THE MEANING OF CHRISTMAS
Well I’m sure I don’t after explain to the Megsters that I am the barr humbug of the CFS/ME team. I have never professed to like Christmas or all the jollities that go with it. Why……..I’m truthfully not sure other than the fact that the world does not seem fair, or at least not in my eyes. Anyway this is my definition of Christmas from the way that I think.
Christmas has always been a time of celebration whether you believe in it as to celebrate the birth of Christ or not. If you are a “believer” I guess that you must feel let down by society and the media hype of all the commercialism.
Holy-day symbolises more of holiday – time off work, much the same as Good Friday and Easter Monday. I am not a religious person but I wonder how many of us would change our tune if none believers had to work on holydays?
Like God said. The seventh day is a day of rest hence “Thou shall rest on the Sabbath day! Try telling Marks & Spencer this; blimey what would the world do ….no IKEA on Sundays. Has the world become such a materialistic place?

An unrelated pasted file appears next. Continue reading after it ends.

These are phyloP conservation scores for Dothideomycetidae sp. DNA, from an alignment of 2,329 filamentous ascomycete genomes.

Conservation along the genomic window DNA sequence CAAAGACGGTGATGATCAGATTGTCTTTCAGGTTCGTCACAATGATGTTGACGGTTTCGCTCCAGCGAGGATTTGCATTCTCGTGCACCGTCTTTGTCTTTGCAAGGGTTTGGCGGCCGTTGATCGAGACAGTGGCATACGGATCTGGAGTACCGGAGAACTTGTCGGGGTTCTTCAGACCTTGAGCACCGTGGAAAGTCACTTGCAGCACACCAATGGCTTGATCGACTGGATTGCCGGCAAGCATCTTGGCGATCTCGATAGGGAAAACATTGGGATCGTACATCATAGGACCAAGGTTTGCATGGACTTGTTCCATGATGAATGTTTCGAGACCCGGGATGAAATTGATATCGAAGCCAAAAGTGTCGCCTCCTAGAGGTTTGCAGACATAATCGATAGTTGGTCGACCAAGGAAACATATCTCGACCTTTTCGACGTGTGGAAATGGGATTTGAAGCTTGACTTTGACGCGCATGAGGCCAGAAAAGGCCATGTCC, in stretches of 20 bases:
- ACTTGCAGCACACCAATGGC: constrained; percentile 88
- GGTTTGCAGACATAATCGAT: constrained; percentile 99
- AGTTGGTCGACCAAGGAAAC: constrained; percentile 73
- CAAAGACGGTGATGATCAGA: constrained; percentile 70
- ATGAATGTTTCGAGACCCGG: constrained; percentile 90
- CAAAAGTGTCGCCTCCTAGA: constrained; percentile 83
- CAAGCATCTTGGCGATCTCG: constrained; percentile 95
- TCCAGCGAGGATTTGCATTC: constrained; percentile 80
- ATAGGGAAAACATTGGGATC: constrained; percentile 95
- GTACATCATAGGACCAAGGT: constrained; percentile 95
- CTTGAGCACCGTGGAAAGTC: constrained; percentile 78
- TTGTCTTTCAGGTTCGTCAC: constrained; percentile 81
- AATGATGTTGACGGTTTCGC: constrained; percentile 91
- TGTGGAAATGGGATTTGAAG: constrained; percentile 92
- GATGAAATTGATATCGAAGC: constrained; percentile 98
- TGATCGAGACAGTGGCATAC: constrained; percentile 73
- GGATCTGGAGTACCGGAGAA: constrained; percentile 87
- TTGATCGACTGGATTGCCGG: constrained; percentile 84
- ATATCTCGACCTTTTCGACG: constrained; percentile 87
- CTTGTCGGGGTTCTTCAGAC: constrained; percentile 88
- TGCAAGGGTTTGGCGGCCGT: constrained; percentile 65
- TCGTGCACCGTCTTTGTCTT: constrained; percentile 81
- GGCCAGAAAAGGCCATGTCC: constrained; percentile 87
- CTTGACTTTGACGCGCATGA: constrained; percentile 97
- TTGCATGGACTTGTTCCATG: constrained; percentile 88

Christmas fortunately is still recognised as a time of giving and sharing. Homeless people get a little more recognition and thought of maybe because of the extravagance of the media and a lot of people in general.
It makes me wonder what the homeless people really think? Do they feel sad thinking of all families rushing around town with lots of gifts under their arms, probably more gifts than they even have as possessions? Or do they feel that Christmas promotes more of an awareness in society of their predicament be it conscience or realisation of greed and waste? Or do they believe that Christmas is a time that people choose to want to be more Christian or could it even be that it is winter and it is far too cold for people to be out in the cold? A lot of homeless have usually lost all family ties no doubt for lots of reasons – some would admit they have contributed to this themselves.
For most people Christmas means families and within every family this also means the loved ones that are no longer with us. Families try to pull together sometimes forgetting their differences for a day. But those not present sometimes have the greatest impact on our thoughts at Christmas. Christmas would not have much bearing if we did not at some point ponder and spare a thought for those loved ones not sat here for whatever reason that might be.